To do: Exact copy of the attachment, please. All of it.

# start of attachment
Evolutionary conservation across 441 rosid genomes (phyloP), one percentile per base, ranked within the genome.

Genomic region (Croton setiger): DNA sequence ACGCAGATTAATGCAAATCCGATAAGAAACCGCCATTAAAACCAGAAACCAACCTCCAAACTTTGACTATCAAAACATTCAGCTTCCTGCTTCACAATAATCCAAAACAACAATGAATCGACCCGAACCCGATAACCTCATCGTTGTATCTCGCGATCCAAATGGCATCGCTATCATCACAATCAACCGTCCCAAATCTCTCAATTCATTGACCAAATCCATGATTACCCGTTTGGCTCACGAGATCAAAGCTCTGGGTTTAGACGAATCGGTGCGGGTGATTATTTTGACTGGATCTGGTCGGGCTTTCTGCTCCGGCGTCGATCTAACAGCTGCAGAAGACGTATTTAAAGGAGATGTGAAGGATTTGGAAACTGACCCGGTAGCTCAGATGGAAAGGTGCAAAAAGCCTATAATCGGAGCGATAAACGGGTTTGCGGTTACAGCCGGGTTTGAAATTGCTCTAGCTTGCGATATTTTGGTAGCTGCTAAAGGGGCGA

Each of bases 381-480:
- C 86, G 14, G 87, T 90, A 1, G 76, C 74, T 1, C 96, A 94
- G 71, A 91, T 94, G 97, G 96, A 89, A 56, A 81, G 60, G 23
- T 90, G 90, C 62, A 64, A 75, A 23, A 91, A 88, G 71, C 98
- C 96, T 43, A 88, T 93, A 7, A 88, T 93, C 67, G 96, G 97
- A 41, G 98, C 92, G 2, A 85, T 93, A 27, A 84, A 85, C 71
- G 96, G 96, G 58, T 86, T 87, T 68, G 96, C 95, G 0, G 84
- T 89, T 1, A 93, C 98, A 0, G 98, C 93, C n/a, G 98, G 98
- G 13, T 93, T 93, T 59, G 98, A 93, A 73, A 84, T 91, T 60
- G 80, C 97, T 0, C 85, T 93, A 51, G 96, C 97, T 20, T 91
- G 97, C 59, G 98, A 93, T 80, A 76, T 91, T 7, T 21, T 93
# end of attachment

Evolutionary conservation across 441 rosid genomes (phyloP), one percentile per base, ranked within the genome.

Genomic region (Croton setiger): DNA sequence ACGCAGATTAATGCAAATCCGATAAGAAACCGCCATTAAAACCAGAAACCAACCTCCAAACTTTGACTATCAAAACATTCAGCTTCCTGCTTCACAATAATCCAAAACAACAATGAATCGACCCGAACCCGATAACCTCATCGTTGTATCTCGCGATCCAAATGGCATCGCTATCATCACAATCAACCGTCCCAAATCTCTCAATTCATTGACCAAATCCATGATTACCCGTTTGGCTCACGAGATCAAAGCTCTGGGTTTAGACGAATCGGTGCGGGTGATTATTTTGACTGGATCTGGTCGGGCTTTCTGCTCCGGCGTCGATCTAACAGCTGCAGAAGACGTATTTAAAGGAGATGTGAAGGATTTGGAAACTGACCCGGTAGCTCAGATGGAAAGGTGCAAAAAGCCTATAATCGGAGCGATAAACGGGTTTGCGGTTACAGCCGGGTTTGAAATTGCTCTAGCTTGCGATATTTTGGTAGCTGCTAAAGGGGCGA

Each of bases 381-480:
- C 86, G 14, G 87, T 90, A 1, G 76, C 74, T 1, C 96, A 94
- G 71, A 91, T 94, G 97, G 96, A 89, A 56, A 81, G 60, G 23
- T 90, G 90, C 62, A 64, A 75, A 23, A 91, A 88, G 71, C 98
- C 96, T 43, A 88, T 93, A 7, A 88, T 93, C 67, G 96, G 97
- A 41, G 98, C 92, G 2, A 85, T 93, A 27, A 84, A 85, C 71
- G 96, G 96, G 58, T 86, T 87, T 68, G 96, C 95, G 0, G 84
- T 89, T 1, A 93, C 98, A 0, G 98, C 93, C n/a, G 98, G 98
- G 13, T 93, T 93, T 59, G 98, A 93, A 73, A 84, T 91, T 60
- G 80, C 97, T 0, C 85, T 93, A 51, G 96, C 97, T 20, T 91
- G 97, C 59, G 98, A 93, T 80, A 76, T 91, T 7, T 21, T 93